The aim of this pilot study was to evaluate the temporomandibular joint, the prevalence of single and multiple diagnosis and potential sided domination of temporomandibular dysfunction in patients with temporomandibular disorder–myofascial pain with referral.

2. Materials and Methods

2.1. Ethical Issues

The study was approved by the Ethics Committee of the Medical University of Bialystok, Poland (permission number: R-I-002/322/2016). The research was carried out in accordance with the principles of the Declaration of Helsinki of the World Medical Association and the Guidelines for Good Clinical Practice. Participation in the study was voluntary. All the subjects obtained comprehensive information about the nature, scope of clinical activities and the course of the proceedings. At every stage, patients had the right to refuse to participate in the research without consequences. Participation in the study had been preceded by a written consent by every subject.

2.2. Subjects and the Size of the Sample

The study group enrolled 50 people—37 females and 13 males. All patients had complete natural dentition. They were referred to the Department of Prosthodontics at the Medical University of Bialystok, Poland. The study recruited people between 18 and 25 years old with an average age of 23.36 ± 2.14 years. All subjects underwent a clinical examination according to the Diagnostic Criteria for Temporomandibular Disorders (DC/TMD) (Axes I and II) and were identified with myofascial pain with referral (Axis I of DC/TMD) [37]. Qualification testing was conducted by a dentist who is also a physiotherapist (J.K.).

2.2.1. Inclusion Criteria

  • Myofascial pain with referral (Axis I of DC/TMD)
  • Pain within the craniofacial and/or craniomandibular region (VAS, Visual Analogue Scale ≥ 8 points).
  • Complete natural dentition (Class I of Angle’s Molar Classification, canine position).
  • No history of orthodontic therapy or lack of retention status over 3 years after the treatment completion.

2.2.2. Exclusion Criteria

  • Trauma within the craniofacial and/or craniomandibular area.
  • Surgical treatment within the craniofacial and/or craniomandibular region.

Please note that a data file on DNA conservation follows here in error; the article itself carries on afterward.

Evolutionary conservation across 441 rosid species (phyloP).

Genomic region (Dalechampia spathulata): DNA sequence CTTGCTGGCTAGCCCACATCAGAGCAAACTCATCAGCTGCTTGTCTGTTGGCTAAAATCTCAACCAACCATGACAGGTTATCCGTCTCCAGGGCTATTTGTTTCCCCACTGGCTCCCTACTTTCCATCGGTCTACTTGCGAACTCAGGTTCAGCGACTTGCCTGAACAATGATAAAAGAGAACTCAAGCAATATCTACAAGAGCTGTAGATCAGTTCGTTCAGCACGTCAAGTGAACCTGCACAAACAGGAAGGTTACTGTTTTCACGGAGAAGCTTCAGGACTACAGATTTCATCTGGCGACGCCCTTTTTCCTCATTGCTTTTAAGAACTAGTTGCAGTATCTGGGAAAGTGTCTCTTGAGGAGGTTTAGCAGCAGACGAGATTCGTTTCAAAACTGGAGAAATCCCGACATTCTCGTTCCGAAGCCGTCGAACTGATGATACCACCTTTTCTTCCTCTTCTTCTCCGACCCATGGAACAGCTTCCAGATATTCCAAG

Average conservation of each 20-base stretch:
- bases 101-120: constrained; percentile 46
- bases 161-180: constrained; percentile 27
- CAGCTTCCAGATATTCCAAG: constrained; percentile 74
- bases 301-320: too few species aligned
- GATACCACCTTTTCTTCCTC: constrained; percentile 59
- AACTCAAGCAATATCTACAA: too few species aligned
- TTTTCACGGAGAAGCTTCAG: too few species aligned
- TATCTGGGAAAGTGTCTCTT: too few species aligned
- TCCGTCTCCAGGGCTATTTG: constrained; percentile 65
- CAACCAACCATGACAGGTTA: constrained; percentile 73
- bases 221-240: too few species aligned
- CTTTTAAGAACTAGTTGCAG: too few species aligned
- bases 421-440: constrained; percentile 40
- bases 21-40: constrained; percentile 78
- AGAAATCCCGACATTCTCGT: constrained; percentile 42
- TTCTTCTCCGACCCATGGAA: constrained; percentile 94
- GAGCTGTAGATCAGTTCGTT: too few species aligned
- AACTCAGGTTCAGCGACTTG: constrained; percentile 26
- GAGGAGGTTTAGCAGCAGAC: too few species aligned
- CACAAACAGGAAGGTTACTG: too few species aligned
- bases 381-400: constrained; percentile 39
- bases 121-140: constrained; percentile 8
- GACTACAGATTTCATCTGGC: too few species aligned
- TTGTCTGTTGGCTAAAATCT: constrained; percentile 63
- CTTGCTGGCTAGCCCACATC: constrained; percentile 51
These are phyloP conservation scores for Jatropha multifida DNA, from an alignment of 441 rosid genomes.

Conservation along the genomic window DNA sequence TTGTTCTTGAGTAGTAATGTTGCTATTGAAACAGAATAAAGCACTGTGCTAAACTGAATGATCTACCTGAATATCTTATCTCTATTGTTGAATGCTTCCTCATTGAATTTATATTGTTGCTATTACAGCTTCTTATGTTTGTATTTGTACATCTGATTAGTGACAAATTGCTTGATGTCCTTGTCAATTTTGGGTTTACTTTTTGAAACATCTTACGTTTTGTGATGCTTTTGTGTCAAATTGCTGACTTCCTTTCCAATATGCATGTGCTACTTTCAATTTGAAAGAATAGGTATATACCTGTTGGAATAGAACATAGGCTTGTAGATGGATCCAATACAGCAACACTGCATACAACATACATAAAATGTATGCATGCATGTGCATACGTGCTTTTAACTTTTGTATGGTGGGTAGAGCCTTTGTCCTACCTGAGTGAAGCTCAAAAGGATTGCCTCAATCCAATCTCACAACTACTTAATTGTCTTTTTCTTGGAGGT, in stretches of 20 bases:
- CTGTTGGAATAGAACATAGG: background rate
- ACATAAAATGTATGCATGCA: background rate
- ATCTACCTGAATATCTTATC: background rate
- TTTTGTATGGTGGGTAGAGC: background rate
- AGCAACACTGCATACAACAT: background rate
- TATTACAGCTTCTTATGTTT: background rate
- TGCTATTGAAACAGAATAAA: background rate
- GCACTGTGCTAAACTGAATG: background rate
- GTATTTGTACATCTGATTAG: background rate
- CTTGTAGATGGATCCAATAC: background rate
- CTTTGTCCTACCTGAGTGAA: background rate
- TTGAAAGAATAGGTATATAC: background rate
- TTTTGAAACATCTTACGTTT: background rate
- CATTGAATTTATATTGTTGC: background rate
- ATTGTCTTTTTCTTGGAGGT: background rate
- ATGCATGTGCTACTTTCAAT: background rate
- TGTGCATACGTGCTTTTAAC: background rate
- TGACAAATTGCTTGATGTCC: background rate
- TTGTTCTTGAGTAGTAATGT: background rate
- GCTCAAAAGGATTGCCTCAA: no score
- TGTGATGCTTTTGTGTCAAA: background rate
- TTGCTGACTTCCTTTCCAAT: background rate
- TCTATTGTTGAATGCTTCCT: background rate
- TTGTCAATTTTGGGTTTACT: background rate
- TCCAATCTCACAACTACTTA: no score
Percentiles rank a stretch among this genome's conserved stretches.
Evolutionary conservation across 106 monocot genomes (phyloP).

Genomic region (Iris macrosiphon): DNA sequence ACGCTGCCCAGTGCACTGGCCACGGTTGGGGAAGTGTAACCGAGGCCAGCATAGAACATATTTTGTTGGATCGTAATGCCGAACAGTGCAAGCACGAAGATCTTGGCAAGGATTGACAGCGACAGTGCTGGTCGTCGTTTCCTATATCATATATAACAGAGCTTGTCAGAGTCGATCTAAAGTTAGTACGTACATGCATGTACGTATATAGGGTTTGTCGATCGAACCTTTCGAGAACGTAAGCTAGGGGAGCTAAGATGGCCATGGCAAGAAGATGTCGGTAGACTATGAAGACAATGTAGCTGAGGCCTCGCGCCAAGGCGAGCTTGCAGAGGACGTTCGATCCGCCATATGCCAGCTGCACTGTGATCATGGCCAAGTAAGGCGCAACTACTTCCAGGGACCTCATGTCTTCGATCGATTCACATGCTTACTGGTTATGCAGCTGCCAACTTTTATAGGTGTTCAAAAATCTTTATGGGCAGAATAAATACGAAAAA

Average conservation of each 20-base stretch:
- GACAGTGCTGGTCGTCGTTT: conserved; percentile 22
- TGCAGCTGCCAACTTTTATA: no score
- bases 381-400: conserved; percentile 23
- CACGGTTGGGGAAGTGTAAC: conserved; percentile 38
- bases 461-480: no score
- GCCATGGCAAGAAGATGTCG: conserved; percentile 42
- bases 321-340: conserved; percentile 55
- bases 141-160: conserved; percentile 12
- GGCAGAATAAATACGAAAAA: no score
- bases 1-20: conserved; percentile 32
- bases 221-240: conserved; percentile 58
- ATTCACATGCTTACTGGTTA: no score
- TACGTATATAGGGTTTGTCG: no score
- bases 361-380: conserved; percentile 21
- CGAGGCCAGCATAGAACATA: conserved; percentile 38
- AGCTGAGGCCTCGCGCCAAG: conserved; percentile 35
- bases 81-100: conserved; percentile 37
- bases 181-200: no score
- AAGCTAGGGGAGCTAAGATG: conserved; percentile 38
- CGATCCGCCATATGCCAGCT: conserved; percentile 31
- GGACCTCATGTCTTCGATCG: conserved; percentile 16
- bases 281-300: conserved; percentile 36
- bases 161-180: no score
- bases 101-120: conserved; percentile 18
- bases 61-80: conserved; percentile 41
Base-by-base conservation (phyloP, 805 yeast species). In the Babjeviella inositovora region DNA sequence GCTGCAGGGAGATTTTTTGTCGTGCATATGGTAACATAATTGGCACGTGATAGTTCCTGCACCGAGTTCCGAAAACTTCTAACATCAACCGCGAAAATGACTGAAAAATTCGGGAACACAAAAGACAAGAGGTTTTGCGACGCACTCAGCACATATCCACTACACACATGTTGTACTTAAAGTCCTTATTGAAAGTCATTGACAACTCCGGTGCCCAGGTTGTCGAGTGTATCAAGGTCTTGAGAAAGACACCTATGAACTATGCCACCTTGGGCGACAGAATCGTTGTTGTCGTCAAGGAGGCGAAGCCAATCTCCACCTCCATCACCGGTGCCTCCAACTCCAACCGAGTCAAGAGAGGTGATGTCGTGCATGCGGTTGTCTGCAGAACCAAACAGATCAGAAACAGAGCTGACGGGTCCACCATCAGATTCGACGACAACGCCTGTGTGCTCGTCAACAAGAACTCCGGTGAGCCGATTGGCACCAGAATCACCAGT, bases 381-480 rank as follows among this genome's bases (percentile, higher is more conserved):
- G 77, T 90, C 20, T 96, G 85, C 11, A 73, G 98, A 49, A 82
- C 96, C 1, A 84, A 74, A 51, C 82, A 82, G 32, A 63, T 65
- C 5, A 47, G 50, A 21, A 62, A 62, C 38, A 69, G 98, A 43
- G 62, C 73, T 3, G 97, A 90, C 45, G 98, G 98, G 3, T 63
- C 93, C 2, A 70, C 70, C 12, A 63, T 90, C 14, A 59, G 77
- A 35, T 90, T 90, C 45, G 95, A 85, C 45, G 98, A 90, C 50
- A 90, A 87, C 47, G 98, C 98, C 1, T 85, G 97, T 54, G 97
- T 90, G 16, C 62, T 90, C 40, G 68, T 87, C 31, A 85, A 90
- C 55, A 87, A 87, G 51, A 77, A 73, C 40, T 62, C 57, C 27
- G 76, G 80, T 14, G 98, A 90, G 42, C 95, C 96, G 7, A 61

• Dental therapy supported by an occlusal splint.
  • Prosthetic treatment and/or physiotherapy within the craniofacial and/or craniomandibular region in the medical history.
  • Cases with possible health concerns affecting the function of the masticatory muscles.
  • Metabolic diseases.
  • Drugs.
The sample was described in detail in previous publications [5,33,38,39].

2.3. General Description of the Method

All patients underwent a thorough examination. The procedure followed:
  • functional assessment of the masticatory system with respect to the Diagnostic Criteria for Temporomandibular Disorders (DC/TMD) [37]—axes I and II;
  • Joint Vibration Analysis (JVA, BioResearch, Inc., Milwaukee, WI, USA);
  • statistical analysis using the Statistica 13.1 (Statsoft Inc., Cracow, Poland), PQStat Software v. 1.8.2.182 (PQStat Software, Poznań, Poland) and G Power v. 3.1.9.4 (Germany).

2.4. General Description of the Joint Vibrations Analysis (BioJVA)

The BioJVA device enables bilateral registration of temporomandibular vibrations (Figure 1). Two preauricular sensors use the piezoelectric phenomenon. In order to suppress interference from the surrounding environment, the detectors are covered with a silicone mass ensuring plane contact with the skin of the person under examination. Temporomandibular joint vibrations generate pressure, which, by influencing the piezo crystals, releases an acoustic wave that is transferred directly onto the computer screen in real time and is expressed in graphs as dependence of vibration amplitude and time. The software (Biopak, BioResearch, Inc., Milwaukee, WI, USA) paired with the device allows for the specification each reported vibration.
The requirement for a reliable and correct single registration is repeatable translation of both condyles to their full extent—provided by a repeatable pre-declared range of the mouth opening—and the subsequent subtle intermaxillary occlusal contact during the clenching of both dental arches, coupled with the action of the metronome. Full condylar movements reveal limitations in the range of mandibular motion, deviations, deflections and potential temporomandibular vibrations. The subtle intermaxillary occlusal contacts facilitate verification of the maximum mandibular range of motion included in the single registration.
The range of motion (ROM) is specified as the distance between the incisal edges of the upper and lower central incisors in the position of maximum mouth opening enlarged by the overbite. Lateral deflection (LD) reflects the discrepancy between the interincisal point of the lower central incisors and the mid-sagittal plane in the position of the maximum mouth opening. Both measurements (ROM and LD) are expressed in millimeters and should be initially entered into the software at the beginning of the registrations [36].
The BioJVA allows for the classification of the condition of the individual temporomandibular joint in relation to Mark Piper’s classification, which was defined with respect to the results of Magnetic Resonance Imaging (MRI) and reflects modification of a classification scheme by Tasaki and Westesson [40,41]. The key stage of categorization is the analysis of the course of the vibration wave, taking into account the reference notation of the waveform (JVA Flow Chart) [36].

2.5. Joint Vibration Recording Procedure (BioJVA Procedure)

JVA registrations were performed in the morning, under the conditions of suggestive relaxation with no background noise, no side conversations and with no third parties accompanying the patient. A lack of visual, auditory and multisensory distractors (bright monitor light, radio and smartphones, respectively) was adhered to. The clinical procedure was performed by an experienced dentist specialized in prosthodontics and physiotherapist in one person (the author J.K).